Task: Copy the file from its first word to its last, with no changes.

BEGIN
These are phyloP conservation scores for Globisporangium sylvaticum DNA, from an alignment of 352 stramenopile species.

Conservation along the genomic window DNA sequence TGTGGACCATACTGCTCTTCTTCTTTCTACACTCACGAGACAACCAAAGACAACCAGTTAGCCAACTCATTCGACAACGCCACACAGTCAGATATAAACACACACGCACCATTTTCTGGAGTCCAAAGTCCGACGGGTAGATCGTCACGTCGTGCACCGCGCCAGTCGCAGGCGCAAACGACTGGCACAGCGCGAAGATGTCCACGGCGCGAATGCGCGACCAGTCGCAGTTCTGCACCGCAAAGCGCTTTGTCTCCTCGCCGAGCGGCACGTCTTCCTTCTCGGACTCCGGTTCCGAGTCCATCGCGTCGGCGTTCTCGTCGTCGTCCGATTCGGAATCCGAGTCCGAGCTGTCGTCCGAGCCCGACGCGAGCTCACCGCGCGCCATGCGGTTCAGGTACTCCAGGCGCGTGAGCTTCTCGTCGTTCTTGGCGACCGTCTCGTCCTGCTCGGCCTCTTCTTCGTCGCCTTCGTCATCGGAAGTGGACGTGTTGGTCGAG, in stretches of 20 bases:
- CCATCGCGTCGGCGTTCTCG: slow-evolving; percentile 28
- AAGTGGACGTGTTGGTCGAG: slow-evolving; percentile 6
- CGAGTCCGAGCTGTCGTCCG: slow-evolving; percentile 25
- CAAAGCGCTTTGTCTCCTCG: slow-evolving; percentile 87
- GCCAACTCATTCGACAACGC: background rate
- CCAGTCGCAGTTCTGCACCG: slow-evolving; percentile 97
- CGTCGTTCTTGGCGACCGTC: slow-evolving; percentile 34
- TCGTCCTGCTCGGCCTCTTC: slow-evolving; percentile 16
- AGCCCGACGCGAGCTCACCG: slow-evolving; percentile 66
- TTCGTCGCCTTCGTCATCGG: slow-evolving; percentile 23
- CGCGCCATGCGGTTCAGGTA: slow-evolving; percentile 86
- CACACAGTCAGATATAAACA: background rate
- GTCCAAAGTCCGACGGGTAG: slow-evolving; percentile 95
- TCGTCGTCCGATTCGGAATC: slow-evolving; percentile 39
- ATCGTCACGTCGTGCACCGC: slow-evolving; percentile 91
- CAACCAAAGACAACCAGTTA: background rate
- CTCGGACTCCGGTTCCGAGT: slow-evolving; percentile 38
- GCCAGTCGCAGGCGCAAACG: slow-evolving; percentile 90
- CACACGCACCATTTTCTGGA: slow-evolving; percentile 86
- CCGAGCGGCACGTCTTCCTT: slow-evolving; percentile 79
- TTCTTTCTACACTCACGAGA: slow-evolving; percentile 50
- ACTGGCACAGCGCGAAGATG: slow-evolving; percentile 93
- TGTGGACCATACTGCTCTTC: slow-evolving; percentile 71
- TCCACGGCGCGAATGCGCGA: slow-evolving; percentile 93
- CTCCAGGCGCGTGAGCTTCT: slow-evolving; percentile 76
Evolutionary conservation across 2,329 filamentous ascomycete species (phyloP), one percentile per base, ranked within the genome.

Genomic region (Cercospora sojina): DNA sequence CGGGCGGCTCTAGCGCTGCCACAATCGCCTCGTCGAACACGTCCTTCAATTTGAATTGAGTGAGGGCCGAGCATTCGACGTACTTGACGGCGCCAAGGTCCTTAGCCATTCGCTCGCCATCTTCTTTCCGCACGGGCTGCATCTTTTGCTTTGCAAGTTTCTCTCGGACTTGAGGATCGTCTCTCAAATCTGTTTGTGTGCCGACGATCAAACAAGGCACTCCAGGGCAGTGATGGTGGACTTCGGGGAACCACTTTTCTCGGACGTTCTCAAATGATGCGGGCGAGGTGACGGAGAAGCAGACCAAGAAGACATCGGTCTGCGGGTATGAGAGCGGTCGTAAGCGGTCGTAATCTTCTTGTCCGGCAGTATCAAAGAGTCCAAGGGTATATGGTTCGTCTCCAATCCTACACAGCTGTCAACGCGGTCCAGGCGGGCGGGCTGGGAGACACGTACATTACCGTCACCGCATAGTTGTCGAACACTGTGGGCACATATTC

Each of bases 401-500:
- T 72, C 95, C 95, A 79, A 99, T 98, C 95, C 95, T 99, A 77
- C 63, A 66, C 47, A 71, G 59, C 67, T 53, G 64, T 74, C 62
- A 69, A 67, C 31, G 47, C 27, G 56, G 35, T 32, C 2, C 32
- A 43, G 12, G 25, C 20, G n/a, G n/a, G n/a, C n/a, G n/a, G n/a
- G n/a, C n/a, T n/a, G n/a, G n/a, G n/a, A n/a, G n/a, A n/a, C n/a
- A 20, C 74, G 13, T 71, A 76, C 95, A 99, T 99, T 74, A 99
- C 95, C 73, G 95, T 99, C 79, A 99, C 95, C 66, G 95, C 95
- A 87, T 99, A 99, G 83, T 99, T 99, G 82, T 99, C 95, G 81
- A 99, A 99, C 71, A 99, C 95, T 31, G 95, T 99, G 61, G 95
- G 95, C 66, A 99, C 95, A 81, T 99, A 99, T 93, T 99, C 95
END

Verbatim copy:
These are phyloP conservation scores for Globisporangium sylvaticum DNA, from an alignment of 352 stramenopile species.

Conservation along the genomic window DNA sequence TGTGGACCATACTGCTCTTCTTCTTTCTACACTCACGAGACAACCAAAGACAACCAGTTAGCCAACTCATTCGACAACGCCACACAGTCAGATATAAACACACACGCACCATTTTCTGGAGTCCAAAGTCCGACGGGTAGATCGTCACGTCGTGCACCGCGCCAGTCGCAGGCGCAAACGACTGGCACAGCGCGAAGATGTCCACGGCGCGAATGCGCGACCAGTCGCAGTTCTGCACCGCAAAGCGCTTTGTCTCCTCGCCGAGCGGCACGTCTTCCTTCTCGGACTCCGGTTCCGAGTCCATCGCGTCGGCGTTCTCGTCGTCGTCCGATTCGGAATCCGAGTCCGAGCTGTCGTCCGAGCCCGACGCGAGCTCACCGCGCGCCATGCGGTTCAGGTACTCCAGGCGCGTGAGCTTCTCGTCGTTCTTGGCGACCGTCTCGTCCTGCTCGGCCTCTTCTTCGTCGCCTTCGTCATCGGAAGTGGACGTGTTGGTCGAG, in stretches of 20 bases:
- CCATCGCGTCGGCGTTCTCG: slow-evolving; percentile 28
- AAGTGGACGTGTTGGTCGAG: slow-evolving; percentile 6
- CGAGTCCGAGCTGTCGTCCG: slow-evolving; percentile 25
- CAAAGCGCTTTGTCTCCTCG: slow-evolving; percentile 87
- GCCAACTCATTCGACAACGC: background rate
- CCAGTCGCAGTTCTGCACCG: slow-evolving; percentile 97
- CGTCGTTCTTGGCGACCGTC: slow-evolving; percentile 34
- TCGTCCTGCTCGGCCTCTTC: slow-evolving; percentile 16
- AGCCCGACGCGAGCTCACCG: slow-evolving; percentile 66
- TTCGTCGCCTTCGTCATCGG: slow-evolving; percentile 23
- CGCGCCATGCGGTTCAGGTA: slow-evolving; percentile 86
- CACACAGTCAGATATAAACA: background rate
- GTCCAAAGTCCGACGGGTAG: slow-evolving; percentile 95
- TCGTCGTCCGATTCGGAATC: slow-evolving; percentile 39
- ATCGTCACGTCGTGCACCGC: slow-evolving; percentile 91
- CAACCAAAGACAACCAGTTA: background rate
- CTCGGACTCCGGTTCCGAGT: slow-evolving; percentile 38
- GCCAGTCGCAGGCGCAAACG: slow-evolving; percentile 90
- CACACGCACCATTTTCTGGA: slow-evolving; percentile 86
- CCGAGCGGCACGTCTTCCTT: slow-evolving; percentile 79
- TTCTTTCTACACTCACGAGA: slow-evolving; percentile 50
- ACTGGCACAGCGCGAAGATG: slow-evolving; percentile 93
- TGTGGACCATACTGCTCTTC: slow-evolving; percentile 71
- TCCACGGCGCGAATGCGCGA: slow-evolving; percentile 93
- CTCCAGGCGCGTGAGCTTCT: slow-evolving; percentile 76
Evolutionary conservation across 2,329 filamentous ascomycete species (phyloP), one percentile per base, ranked within the genome.

Genomic region (Cercospora sojina): DNA sequence CGGGCGGCTCTAGCGCTGCCACAATCGCCTCGTCGAACACGTCCTTCAATTTGAATTGAGTGAGGGCCGAGCATTCGACGTACTTGACGGCGCCAAGGTCCTTAGCCATTCGCTCGCCATCTTCTTTCCGCACGGGCTGCATCTTTTGCTTTGCAAGTTTCTCTCGGACTTGAGGATCGTCTCTCAAATCTGTTTGTGTGCCGACGATCAAACAAGGCACTCCAGGGCAGTGATGGTGGACTTCGGGGAACCACTTTTCTCGGACGTTCTCAAATGATGCGGGCGAGGTGACGGAGAAGCAGACCAAGAAGACATCGGTCTGCGGGTATGAGAGCGGTCGTAAGCGGTCGTAATCTTCTTGTCCGGCAGTATCAAAGAGTCCAAGGGTATATGGTTCGTCTCCAATCCTACACAGCTGTCAACGCGGTCCAGGCGGGCGGGCTGGGAGACACGTACATTACCGTCACCGCATAGTTGTCGAACACTGTGGGCACATATTC

Each of bases 401-500:
- T 72, C 95, C 95, A 79, A 99, T 98, C 95, C 95, T 99, A 77
- C 63, A 66, C 47, A 71, G 59, C 67, T 53, G 64, T 74, C 62
- A 69, A 67, C 31, G 47, C 27, G 56, G 35, T 32, C 2, C 32
- A 43, G 12, G 25, C 20, G n/a, G n/a, G n/a, C n/a, G n/a, G n/a
- G n/a, C n/a, T n/a, G n/a, G n/a, G n/a, A n/a, G n/a, A n/a, C n/a
- A 20, C 74, G 13, T 71, A 76, C 95, A 99, T 99, T 74, A 99
- C 95, C 73, G 95, T 99, C 79, A 99, C 95, C 66, G 95, C 95
- A 87, T 99, A 99, G 83, T 99, T 99, G 82, T 99, C 95, G 81
- A 99, A 99, C 71, A 99, C 95, T 31, G 95, T 99, G 61, G 95
- G 95, C 66, A 99, C 95, A 81, T 99, A 99, T 93, T 99, C 95